the woods, was a beautiful stag. It poised its noble head, and sniffed
the air, as if it suspected there might be human beings about, and
then stepped daintily to the lake-shore and bent to drink. Its lips
had scarcely touched the water when the children were startled by the
loud report of a gun.
"Poachers," gasped Jean, hiding her face and wishing they had
never come. "Oh, where are Jock and Sandy?" Her only thought was
to make herself as small as possible and keep out of sight behind
the rocks, but Alan peered through the screen of bushes which hid
the rock and made violent gestures to Jean to make her look, too.
Jean crawled on her hands and knees to Alan's side, and when she
looked, what she saw made her so angry that she would have sprung
to her feet if Alan had not held her down with a fierce grip. The
stag was lying by the lake-shore, and a man with the muzzle of
his gun still smoking was running toward it from the woods. The
man was Angus Niel!
Jean was so astonished that for an instant she could not believe
her own eyes. The two children flattened themselves out on their
stomachs and watched him pull a boat from its hiding-place among
some bushes on the shore, paddle quietly to the spot where the
dead stag lay, and load it swiftly into the boat. Then he raced
back to the woods again and reappeared, carrying a string of dead
rabbits. These also he crowded into the boat, and then, taking up
the oars, rowed across the lake to a landing-place on the other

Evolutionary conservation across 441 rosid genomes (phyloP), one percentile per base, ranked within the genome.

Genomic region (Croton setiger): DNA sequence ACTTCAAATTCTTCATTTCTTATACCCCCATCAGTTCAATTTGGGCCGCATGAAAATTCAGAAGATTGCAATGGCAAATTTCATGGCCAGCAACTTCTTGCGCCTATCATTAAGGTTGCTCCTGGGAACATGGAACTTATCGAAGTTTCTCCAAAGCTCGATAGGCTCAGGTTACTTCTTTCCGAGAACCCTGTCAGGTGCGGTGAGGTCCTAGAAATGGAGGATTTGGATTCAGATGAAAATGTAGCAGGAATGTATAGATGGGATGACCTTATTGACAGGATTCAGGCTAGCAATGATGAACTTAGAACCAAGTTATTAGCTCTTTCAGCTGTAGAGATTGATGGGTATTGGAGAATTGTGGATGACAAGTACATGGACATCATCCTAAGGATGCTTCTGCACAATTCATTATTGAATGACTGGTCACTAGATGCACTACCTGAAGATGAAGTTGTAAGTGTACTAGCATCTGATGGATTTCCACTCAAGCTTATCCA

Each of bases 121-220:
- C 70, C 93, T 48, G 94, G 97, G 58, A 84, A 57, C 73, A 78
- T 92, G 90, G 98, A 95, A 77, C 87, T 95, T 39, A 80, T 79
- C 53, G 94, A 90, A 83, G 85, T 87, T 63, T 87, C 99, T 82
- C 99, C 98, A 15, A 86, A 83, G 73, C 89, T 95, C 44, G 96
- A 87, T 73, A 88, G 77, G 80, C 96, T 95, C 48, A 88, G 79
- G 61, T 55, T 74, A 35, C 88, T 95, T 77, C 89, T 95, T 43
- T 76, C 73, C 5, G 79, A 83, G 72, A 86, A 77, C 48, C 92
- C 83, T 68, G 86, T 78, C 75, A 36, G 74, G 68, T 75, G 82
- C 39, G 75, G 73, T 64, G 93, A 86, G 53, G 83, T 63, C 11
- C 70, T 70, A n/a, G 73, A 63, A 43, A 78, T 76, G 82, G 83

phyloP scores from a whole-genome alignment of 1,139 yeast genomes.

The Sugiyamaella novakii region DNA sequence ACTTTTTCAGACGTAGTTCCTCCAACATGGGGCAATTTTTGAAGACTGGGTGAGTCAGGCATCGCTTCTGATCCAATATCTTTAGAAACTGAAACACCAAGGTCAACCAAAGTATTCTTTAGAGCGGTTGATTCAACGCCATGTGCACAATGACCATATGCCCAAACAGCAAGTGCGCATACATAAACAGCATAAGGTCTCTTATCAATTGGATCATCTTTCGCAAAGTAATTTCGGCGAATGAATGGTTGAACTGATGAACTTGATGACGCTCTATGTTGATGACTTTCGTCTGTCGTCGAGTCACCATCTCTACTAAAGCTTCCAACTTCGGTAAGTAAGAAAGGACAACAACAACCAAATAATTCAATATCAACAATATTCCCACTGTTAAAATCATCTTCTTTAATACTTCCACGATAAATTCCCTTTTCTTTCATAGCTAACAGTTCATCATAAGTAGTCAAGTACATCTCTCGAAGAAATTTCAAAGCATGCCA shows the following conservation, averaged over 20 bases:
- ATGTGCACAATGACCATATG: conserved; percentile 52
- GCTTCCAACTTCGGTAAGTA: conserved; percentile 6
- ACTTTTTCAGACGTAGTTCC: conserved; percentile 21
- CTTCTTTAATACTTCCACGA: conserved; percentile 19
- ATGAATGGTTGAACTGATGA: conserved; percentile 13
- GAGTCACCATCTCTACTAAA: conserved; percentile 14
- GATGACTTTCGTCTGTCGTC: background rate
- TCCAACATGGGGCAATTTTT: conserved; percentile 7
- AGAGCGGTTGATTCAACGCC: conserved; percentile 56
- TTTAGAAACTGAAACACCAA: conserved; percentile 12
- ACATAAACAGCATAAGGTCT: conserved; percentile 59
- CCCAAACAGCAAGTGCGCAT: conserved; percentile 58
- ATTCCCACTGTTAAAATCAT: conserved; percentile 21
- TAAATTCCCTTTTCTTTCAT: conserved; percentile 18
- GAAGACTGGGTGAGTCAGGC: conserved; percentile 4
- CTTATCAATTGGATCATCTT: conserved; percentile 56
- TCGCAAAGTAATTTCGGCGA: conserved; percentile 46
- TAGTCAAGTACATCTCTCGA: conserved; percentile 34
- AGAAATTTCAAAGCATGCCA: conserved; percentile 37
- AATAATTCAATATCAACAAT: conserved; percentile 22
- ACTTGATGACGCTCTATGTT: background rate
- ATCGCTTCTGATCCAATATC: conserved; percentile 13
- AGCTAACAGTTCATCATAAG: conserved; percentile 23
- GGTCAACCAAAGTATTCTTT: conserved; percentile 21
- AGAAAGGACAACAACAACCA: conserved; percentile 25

side. The children watched him, scarcely breathing in their
excitement, until he had unloaded his game from the boat and
disappeared into the woods, dragging the body of the stag after
him. In a few moments he came back for the rabbits and, having
disposed of them in the same mysterious way, returned to the
Then Jean exploded in a fierce whisper. "The old thief!" she
said, shaking her fist after him. "He's the poacher himself!
That's why he never brings any one before the bailie, though he's
always telling about catching them at it! And he making such a
fuss because Jock chased the rabbit that was eating up our
garden! Oh, oh, oh!"
She clutched Alan and shook him in her boiling indignation. Alan
laughed and shook her back. "I didn't do it, you little
spitfire!" he whispered, and Jean moaned, "Oh, I know it, Alan,
but I can't catch him and I'm so angry I've just got to do
something to somebody."
"Do you know what that old thief does?" said Alan. "He sends
that game down to the city—to Glasgow, or Edinburgh, or even
London, maybe—and gets a lot of money for it! No wonder he tells
big stories to make people afraid to go into the woods."
"I hope he won't meet the boys," moaned Jean. "Jock would be sure
to let his tongue loose, and then maybe he'd shoot him too!"
"Listen," said Alan. He gave the pewit's call and waited. It was
answered from a point so near that they were startled. They
looked in every direction but saw nothing of the boys.
"Maybe it was a real pewit after all," whispered Jean, but just
then a tiny pebble struck Alan's cap, and, looking around in the
direction from which it came, he saw two freckled faces rise up
from behind the rock on the opposite side of the spring.
"There they are," he said, punching Jean and pointing; "they came
up the other side of the burn." Then, making a cup of his hands,
he called across the stream, "Did you see him?" The boys nodded.
"Slip back as fast as you can down that side of the burn," Alan
said, "and we'll meet at the fall. Wait at the foot if you get
there first. We've got something to show you. Whist, and be
quick, for he'll be coming back before long, and this way like as
Jock and Sandy nodded and disappeared, and Alan and Jean,
springing from their hiding-place, hurried as fast as they could
down their side of the stream to the trysting-place.